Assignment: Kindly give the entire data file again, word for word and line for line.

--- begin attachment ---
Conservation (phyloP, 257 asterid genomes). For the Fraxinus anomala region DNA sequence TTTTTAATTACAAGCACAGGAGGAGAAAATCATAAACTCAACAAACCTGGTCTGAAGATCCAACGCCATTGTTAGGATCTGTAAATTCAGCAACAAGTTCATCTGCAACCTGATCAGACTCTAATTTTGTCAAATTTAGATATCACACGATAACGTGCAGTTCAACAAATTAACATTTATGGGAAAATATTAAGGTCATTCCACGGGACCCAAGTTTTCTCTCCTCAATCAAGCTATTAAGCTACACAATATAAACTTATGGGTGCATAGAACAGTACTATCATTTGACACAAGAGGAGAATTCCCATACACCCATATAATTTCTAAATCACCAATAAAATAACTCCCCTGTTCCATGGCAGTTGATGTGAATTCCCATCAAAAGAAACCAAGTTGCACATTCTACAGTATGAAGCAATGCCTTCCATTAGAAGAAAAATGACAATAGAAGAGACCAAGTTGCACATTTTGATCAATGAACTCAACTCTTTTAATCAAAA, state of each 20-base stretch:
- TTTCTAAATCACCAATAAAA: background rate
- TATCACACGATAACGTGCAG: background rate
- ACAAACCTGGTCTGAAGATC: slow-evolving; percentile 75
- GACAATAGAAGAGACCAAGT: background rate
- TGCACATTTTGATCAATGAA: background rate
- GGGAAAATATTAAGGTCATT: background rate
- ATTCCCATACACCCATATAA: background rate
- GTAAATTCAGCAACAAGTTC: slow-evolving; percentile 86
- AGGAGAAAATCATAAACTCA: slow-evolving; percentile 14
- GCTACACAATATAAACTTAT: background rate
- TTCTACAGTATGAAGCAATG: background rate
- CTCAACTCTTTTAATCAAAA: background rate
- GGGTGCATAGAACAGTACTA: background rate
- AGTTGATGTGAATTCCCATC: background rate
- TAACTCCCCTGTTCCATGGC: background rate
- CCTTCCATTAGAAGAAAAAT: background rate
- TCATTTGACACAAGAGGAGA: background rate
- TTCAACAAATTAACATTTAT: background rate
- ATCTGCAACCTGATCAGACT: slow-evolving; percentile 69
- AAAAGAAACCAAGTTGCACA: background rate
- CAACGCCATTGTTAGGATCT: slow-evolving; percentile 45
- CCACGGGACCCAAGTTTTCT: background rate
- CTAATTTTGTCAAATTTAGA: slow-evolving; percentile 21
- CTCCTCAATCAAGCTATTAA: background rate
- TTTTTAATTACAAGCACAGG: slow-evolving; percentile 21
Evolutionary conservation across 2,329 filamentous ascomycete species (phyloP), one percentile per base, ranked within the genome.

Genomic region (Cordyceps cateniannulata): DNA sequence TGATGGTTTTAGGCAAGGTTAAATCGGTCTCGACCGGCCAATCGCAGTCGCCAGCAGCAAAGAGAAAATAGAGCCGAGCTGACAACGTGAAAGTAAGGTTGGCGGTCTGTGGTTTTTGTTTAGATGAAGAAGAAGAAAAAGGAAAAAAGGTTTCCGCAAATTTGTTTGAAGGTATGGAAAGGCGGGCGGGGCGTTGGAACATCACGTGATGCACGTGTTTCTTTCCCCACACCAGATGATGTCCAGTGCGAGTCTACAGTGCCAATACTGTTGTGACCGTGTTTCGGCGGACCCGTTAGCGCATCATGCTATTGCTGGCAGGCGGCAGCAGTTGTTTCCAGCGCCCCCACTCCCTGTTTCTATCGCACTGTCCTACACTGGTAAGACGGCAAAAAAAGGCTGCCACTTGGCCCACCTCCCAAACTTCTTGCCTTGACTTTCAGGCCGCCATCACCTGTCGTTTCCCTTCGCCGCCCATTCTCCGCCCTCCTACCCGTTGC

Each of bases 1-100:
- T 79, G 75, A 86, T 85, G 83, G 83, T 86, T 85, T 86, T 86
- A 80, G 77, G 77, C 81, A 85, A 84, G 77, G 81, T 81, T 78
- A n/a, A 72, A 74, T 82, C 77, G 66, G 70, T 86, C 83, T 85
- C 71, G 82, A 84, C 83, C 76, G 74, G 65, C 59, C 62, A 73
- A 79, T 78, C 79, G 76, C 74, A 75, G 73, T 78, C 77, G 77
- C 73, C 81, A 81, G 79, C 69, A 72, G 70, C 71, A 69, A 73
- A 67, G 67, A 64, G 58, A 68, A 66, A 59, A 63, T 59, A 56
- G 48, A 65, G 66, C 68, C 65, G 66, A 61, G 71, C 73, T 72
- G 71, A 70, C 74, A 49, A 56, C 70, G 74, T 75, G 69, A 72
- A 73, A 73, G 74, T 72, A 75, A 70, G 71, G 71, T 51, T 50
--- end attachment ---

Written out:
Conservation (phyloP, 257 asterid genomes). For the Fraxinus anomala region DNA sequence TTTTTAATTACAAGCACAGGAGGAGAAAATCATAAACTCAACAAACCTGGTCTGAAGATCCAACGCCATTGTTAGGATCTGTAAATTCAGCAACAAGTTCATCTGCAACCTGATCAGACTCTAATTTTGTCAAATTTAGATATCACACGATAACGTGCAGTTCAACAAATTAACATTTATGGGAAAATATTAAGGTCATTCCACGGGACCCAAGTTTTCTCTCCTCAATCAAGCTATTAAGCTACACAATATAAACTTATGGGTGCATAGAACAGTACTATCATTTGACACAAGAGGAGAATTCCCATACACCCATATAATTTCTAAATCACCAATAAAATAACTCCCCTGTTCCATGGCAGTTGATGTGAATTCCCATCAAAAGAAACCAAGTTGCACATTCTACAGTATGAAGCAATGCCTTCCATTAGAAGAAAAATGACAATAGAAGAGACCAAGTTGCACATTTTGATCAATGAACTCAACTCTTTTAATCAAAA, state of each 20-base stretch:
- TTTCTAAATCACCAATAAAA: background rate
- TATCACACGATAACGTGCAG: background rate
- ACAAACCTGGTCTGAAGATC: slow-evolving; percentile 75
- GACAATAGAAGAGACCAAGT: background rate
- TGCACATTTTGATCAATGAA: background rate
- GGGAAAATATTAAGGTCATT: background rate
- ATTCCCATACACCCATATAA: background rate
- GTAAATTCAGCAACAAGTTC: slow-evolving; percentile 86
- AGGAGAAAATCATAAACTCA: slow-evolving; percentile 14
- GCTACACAATATAAACTTAT: background rate
- TTCTACAGTATGAAGCAATG: background rate
- CTCAACTCTTTTAATCAAAA: background rate
- GGGTGCATAGAACAGTACTA: background rate
- AGTTGATGTGAATTCCCATC: background rate
- TAACTCCCCTGTTCCATGGC: background rate
- CCTTCCATTAGAAGAAAAAT: background rate
- TCATTTGACACAAGAGGAGA: background rate
- TTCAACAAATTAACATTTAT: background rate
- ATCTGCAACCTGATCAGACT: slow-evolving; percentile 69
- AAAAGAAACCAAGTTGCACA: background rate
- CAACGCCATTGTTAGGATCT: slow-evolving; percentile 45
- CCACGGGACCCAAGTTTTCT: background rate
- CTAATTTTGTCAAATTTAGA: slow-evolving; percentile 21
- CTCCTCAATCAAGCTATTAA: background rate
- TTTTTAATTACAAGCACAGG: slow-evolving; percentile 21
Evolutionary conservation across 2,329 filamentous ascomycete species (phyloP), one percentile per base, ranked within the genome.

Genomic region (Cordyceps cateniannulata): DNA sequence TGATGGTTTTAGGCAAGGTTAAATCGGTCTCGACCGGCCAATCGCAGTCGCCAGCAGCAAAGAGAAAATAGAGCCGAGCTGACAACGTGAAAGTAAGGTTGGCGGTCTGTGGTTTTTGTTTAGATGAAGAAGAAGAAAAAGGAAAAAAGGTTTCCGCAAATTTGTTTGAAGGTATGGAAAGGCGGGCGGGGCGTTGGAACATCACGTGATGCACGTGTTTCTTTCCCCACACCAGATGATGTCCAGTGCGAGTCTACAGTGCCAATACTGTTGTGACCGTGTTTCGGCGGACCCGTTAGCGCATCATGCTATTGCTGGCAGGCGGCAGCAGTTGTTTCCAGCGCCCCCACTCCCTGTTTCTATCGCACTGTCCTACACTGGTAAGACGGCAAAAAAAGGCTGCCACTTGGCCCACCTCCCAAACTTCTTGCCTTGACTTTCAGGCCGCCATCACCTGTCGTTTCCCTTCGCCGCCCATTCTCCGCCCTCCTACCCGTTGC

Each of bases 1-100:
- T 79, G 75, A 86, T 85, G 83, G 83, T 86, T 85, T 86, T 86
- A 80, G 77, G 77, C 81, A 85, A 84, G 77, G 81, T 81, T 78
- A n/a, A 72, A 74, T 82, C 77, G 66, G 70, T 86, C 83, T 85
- C 71, G 82, A 84, C 83, C 76, G 74, G 65, C 59, C 62, A 73
- A 79, T 78, C 79, G 76, C 74, A 75, G 73, T 78, C 77, G 77
- C 73, C 81, A 81, G 79, C 69, A 72, G 70, C 71, A 69, A 73
- A 67, G 67, A 64, G 58, A 68, A 66, A 59, A 63, T 59, A 56
- G 48, A 65, G 66, C 68, C 65, G 66, A 61, G 71, C 73, T 72
- G 71, A 70, C 74, A 49, A 56, C 70, G 74, T 75, G 69, A 72
- A 73, A 73, G 74, T 72, A 75, A 70, G 71, G 71, T 51, T 50